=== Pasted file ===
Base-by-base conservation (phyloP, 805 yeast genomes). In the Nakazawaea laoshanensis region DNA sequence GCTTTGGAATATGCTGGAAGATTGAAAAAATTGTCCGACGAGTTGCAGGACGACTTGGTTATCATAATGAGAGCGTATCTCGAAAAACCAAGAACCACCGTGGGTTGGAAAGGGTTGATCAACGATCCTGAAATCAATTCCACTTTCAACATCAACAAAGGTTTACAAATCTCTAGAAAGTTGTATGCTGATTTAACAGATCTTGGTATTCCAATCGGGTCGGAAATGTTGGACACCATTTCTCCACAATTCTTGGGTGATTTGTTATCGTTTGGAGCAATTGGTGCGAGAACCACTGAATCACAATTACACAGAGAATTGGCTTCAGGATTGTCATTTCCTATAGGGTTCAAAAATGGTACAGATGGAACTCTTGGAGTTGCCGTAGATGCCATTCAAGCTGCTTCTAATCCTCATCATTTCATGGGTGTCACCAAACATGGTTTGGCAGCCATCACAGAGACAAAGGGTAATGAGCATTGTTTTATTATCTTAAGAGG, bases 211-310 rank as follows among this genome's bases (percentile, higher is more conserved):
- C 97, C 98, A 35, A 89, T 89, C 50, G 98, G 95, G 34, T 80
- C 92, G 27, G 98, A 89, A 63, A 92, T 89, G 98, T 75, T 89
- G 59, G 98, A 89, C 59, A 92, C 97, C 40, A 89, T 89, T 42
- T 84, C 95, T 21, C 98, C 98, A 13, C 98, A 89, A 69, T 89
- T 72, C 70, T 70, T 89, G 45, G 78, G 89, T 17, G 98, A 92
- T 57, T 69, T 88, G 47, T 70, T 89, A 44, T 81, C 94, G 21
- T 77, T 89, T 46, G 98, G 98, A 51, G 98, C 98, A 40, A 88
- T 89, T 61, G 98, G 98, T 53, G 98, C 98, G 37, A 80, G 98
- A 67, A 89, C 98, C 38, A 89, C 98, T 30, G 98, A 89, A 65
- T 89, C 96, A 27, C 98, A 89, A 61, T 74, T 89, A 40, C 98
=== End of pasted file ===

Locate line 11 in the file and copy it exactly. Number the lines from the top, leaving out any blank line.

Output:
- T 89, C 96, A 27, C 98, A 89, A 61, T 74, T 89, A 40, C 98